Cambodian officials have determined that Sleeping Giant developed a relationship with Latchford, the Thailand-based collector and dealer.
In 1990, Toek Tik told investigators, two Thai men with a map and orders from Sleeping Giant asked for help finding a mountainous site believed to contain valuable artifacts. Toek Tik and his crew ultimately looted the site of bronzes, jars of buried gold and other items. Some of the items later appeared in scholarly books co-authored by Latchford, startling Cambodian archaeologists who said they had no idea they existed.
The archaeologists say there is evidence the place might be a previously unknown burial site for Khmer royalty who reigned from the ninth to 12th centuries.
Investigators say photographs recently found on Latchford’s computer, which was turned over to Cambodian authorities by his daughter as part of a large return of artifacts, support Toek Tik’s account. One image is of Toek Tik’s daughter’s house with a statue in front. Others show artifacts freshly unearthed.
By the 1990s, Toek Tik said he had teams working throughout the country, responding to tips from villagers who came across relics and deploying metal detectors and other tools in the hunt.
Over time, he and his confederates developed code words to use as they communicated via walkie-talkie. “Going dancing” meant going on a temple raid. Finding “bricks” meant unearthing bronzes. “Red objects” referred to gold. He organized his people into three groups: the hunters-scouts, the gatherers-bearers, and the overseers, a group that he led.
But Toek Tik said he quit looting in the late 1990s after being disturbed and saddened to find human bones under a statue he was excavating.
Cambodian officials have marveled at how Toek Tik mastered the logistics of temple looting, using compass points to divine the locations of long-buried objects, bringing them to sites they did not know existed and speaking with authority on the nuances of Khmer-era art.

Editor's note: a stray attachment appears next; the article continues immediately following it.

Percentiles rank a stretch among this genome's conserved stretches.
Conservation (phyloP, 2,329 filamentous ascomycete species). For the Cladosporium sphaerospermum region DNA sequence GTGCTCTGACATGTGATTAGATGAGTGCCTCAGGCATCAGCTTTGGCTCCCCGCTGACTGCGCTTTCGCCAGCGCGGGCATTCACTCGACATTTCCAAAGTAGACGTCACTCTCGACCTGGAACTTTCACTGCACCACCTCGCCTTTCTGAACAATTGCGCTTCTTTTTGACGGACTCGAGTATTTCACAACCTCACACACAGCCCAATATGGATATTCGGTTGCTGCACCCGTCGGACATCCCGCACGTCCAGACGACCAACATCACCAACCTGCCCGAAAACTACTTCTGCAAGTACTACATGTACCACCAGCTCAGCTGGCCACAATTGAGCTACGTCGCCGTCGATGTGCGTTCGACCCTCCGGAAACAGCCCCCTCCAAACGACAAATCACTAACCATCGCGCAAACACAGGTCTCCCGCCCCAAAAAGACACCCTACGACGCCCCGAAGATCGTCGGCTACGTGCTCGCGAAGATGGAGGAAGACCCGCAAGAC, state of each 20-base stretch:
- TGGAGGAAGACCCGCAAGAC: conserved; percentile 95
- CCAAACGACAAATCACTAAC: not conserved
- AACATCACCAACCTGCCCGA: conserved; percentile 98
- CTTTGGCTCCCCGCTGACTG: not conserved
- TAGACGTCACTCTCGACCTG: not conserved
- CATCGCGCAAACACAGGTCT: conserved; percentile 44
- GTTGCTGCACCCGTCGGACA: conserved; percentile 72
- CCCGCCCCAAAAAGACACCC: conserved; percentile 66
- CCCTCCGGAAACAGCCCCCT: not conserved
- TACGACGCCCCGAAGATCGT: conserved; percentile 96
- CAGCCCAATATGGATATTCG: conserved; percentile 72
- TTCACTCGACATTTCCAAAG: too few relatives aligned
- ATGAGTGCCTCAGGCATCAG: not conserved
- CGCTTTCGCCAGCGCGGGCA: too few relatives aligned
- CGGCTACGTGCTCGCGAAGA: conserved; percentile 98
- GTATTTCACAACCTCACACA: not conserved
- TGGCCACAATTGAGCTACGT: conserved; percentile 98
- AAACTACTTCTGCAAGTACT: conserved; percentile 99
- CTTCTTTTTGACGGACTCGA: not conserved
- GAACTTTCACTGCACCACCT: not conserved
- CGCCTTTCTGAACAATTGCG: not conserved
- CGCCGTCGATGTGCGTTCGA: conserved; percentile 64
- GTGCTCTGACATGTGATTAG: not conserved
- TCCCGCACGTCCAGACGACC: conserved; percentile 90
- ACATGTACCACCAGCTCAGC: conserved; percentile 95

Once an object was excavated and sold, Toek Tik said, he did not spend a lot of time tracking it. So he was surprised, he said, when researchers first showed him “Adoration and Glory (2003),” one of three lushly illustrated books by Latchford and a co-author, Emma Bunker.
The statue on the cover, “Skanda and Shiva,” was one he recalled stealing from Prasat Krachap, a temple at Koh Ker.
He grew animated during one videotaped interview as he re-enacted how he had crawled into the temple’s hidden vestibule to remove it and another statue, “Skanda on a Peacock,” which is also featured in Latchford’s book.
During negotiations with the Latchford family last year for the return of “Skanda and Shiva,” Cambodian officials arranged an excavation at the site and, with Toek Tik’s help, discovered the arm and ear of Skanda, the child depicted in the statue. Those fragments were later matched to the original, which had been fitted with a stone replacement arm and ear.
They also dug up a base thought to belong to “Skanda on a Peacock,” which had sat beside “Skanda and Shiva” in the same antechamber.
Federal prosecutors in New York embraced the credibility of Toek Tik when they announced in July that the family of the collector who had bought “Skanda on a Peacock” had agreed to surrender it for return to Cambodia. Identifying Toek Tik in court papers only by the pseudonym Looter-1, they explained why his eye-opening account of rampant theft has now been so widely embraced as credible.
“The information Looter-1 has provided,” the complaint filed by prosecutors said, “has been corroborated by, among other things, archeological evidence, photographs, and other individuals involved in looting.”